Clinical Commissioning Groups to design housing support services
8th July 2013
This news article is from Handicare UK. Articles that appear on this website are for information purposes only.
A survey by the National Housing Federation has revealed that around 70% of GPs think that housing support services are very important for patient health, particularly for ensuring that those who live independently are living a good quality of life.
The survey comes as the NHS looks towards extending the care they provide beyond the hospital environment, reaching out to the homes of patients living with long term conditions and difficulties. On top of the 70% of GPs that believe that housing support services are crucial for safeguarding the health of patients, over 50% also believe that it can save the NHS money in the long term.
People are given the tools and support they need to continue living independently through the use of housing support services, helping people retain their independence and quality of life. A range of different services provide valuable support, including the creation of accommodation packages for those with mental health problems or dementia, and the arrangement of home adaptations to be carried out, such as the installation of quality stairlifts or a ramp.
New structures in the NHS have changed how these housing support services are organised and now Clinical Commissioning Groups (CCGs) are responsible for the spending decisions of the service. These groups are run by GPs, and other results from the survey show that 52% of GPs are unsure about how to commission and design these essential support services.
According to David Orr, Chief Executive of the National Housing Federation, housing support services ensure that people are "connected to the community services they need to avoid unnecessary hospital admissions", and recent research has proven this; providing support at home to those with dementia very soon after diagnosis can lower the chance of institutionalisation by 22%. Not only do these services provide a significant amount of safety for people with health difficulties, they also help people live "active lives at home", says David Orr.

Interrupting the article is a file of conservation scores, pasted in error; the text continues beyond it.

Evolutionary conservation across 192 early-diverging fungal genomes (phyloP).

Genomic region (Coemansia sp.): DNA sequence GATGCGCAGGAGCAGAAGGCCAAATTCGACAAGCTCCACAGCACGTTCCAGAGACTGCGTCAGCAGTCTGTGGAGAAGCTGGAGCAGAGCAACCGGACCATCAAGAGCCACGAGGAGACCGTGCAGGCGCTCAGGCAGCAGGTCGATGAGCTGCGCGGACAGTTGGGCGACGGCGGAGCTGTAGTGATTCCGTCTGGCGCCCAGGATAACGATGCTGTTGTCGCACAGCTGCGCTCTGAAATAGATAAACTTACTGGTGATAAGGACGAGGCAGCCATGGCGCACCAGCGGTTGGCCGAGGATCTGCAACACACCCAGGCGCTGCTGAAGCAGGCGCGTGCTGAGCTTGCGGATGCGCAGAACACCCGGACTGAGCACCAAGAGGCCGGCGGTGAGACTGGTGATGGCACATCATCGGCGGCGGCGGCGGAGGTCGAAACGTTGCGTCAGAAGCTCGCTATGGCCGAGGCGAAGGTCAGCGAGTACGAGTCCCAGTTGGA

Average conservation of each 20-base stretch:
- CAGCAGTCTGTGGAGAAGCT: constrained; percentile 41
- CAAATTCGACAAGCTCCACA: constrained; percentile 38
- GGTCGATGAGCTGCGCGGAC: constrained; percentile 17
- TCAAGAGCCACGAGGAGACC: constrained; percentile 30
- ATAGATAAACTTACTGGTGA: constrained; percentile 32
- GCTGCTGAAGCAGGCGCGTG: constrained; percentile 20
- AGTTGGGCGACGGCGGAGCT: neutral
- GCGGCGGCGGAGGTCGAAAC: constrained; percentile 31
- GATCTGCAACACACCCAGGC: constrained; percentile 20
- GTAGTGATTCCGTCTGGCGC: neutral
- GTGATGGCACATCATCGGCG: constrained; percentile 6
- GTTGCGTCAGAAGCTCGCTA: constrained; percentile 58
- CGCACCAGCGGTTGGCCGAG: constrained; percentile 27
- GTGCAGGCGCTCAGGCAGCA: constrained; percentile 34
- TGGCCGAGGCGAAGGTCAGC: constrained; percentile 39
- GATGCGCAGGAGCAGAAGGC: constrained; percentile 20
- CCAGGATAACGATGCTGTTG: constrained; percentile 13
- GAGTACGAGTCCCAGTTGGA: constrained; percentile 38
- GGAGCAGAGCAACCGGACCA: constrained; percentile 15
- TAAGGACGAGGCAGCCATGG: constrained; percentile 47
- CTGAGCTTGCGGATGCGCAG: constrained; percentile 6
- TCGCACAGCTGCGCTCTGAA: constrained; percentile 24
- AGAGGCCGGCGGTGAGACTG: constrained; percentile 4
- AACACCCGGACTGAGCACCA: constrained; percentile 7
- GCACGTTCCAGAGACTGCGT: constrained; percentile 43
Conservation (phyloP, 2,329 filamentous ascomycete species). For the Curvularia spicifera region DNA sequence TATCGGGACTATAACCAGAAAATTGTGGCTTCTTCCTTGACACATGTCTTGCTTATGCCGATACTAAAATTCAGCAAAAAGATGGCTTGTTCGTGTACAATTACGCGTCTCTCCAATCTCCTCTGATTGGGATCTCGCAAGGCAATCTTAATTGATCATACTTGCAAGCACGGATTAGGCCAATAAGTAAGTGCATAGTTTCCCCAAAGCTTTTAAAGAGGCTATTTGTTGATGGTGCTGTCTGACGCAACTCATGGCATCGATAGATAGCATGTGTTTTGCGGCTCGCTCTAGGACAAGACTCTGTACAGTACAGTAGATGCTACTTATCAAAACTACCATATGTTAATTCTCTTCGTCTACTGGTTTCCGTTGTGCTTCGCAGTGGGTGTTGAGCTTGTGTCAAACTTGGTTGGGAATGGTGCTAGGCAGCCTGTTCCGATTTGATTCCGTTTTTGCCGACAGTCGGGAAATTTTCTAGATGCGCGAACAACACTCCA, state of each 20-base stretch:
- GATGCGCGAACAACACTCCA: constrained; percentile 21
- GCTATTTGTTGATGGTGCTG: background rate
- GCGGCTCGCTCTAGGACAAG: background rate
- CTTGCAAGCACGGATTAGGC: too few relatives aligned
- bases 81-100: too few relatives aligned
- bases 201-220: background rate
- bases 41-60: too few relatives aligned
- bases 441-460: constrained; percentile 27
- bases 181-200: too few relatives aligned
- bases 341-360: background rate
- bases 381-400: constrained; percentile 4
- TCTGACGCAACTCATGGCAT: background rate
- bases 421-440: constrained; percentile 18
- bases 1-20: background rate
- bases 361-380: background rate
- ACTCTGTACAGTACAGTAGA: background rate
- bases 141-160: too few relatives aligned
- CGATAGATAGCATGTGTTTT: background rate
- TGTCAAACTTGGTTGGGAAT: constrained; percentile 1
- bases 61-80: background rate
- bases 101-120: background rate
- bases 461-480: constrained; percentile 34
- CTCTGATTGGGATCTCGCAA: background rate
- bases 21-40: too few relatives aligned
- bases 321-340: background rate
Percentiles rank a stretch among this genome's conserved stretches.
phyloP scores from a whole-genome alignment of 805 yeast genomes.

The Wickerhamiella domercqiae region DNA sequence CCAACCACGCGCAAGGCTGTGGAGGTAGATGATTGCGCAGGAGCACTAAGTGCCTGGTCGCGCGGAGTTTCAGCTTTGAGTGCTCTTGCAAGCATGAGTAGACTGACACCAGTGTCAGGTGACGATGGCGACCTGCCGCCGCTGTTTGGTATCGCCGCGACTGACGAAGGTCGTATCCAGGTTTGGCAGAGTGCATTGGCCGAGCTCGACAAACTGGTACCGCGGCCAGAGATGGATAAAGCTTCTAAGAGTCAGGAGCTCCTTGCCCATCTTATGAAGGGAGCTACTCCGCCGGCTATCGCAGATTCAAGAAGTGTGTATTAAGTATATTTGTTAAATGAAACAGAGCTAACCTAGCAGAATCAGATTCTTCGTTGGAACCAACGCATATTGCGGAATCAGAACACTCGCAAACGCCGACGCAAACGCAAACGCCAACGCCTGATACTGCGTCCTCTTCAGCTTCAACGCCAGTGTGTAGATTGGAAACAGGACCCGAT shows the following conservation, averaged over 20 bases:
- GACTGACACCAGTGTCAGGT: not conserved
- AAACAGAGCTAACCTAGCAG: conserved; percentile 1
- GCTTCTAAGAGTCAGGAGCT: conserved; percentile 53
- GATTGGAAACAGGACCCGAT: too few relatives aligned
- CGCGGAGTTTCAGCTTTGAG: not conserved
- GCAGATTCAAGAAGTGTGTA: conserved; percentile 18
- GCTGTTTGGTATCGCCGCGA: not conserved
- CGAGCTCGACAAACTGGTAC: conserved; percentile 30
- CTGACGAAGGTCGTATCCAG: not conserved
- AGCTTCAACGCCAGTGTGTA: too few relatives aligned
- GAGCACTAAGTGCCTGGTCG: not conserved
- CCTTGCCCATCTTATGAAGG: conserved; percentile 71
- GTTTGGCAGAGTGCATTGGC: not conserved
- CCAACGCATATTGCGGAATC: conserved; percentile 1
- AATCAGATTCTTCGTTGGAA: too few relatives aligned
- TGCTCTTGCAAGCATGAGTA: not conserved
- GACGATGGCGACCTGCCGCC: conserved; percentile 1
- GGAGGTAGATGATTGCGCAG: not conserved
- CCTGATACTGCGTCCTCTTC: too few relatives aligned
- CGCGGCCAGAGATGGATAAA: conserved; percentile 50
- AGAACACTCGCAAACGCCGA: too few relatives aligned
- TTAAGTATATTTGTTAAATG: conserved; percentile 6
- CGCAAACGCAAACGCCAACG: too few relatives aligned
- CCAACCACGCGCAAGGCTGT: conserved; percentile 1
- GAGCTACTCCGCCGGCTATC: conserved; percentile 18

In light of the recent survey which shows that GPs who are part of CCGs are unsure of how to commission these crucial services, David Orr has said that they need to work together with housing associations in order to make sure that people get "the mix of integrated services" that are needed as our care needs change. Just as the health and social care systems are looking to become more integrated, the care environment also needs to do this, providing a complete care service whether the patient is resting at home in riser recliner chairs, seeing a doctor in a GP surgery or in hospital waiting to see a consultant.
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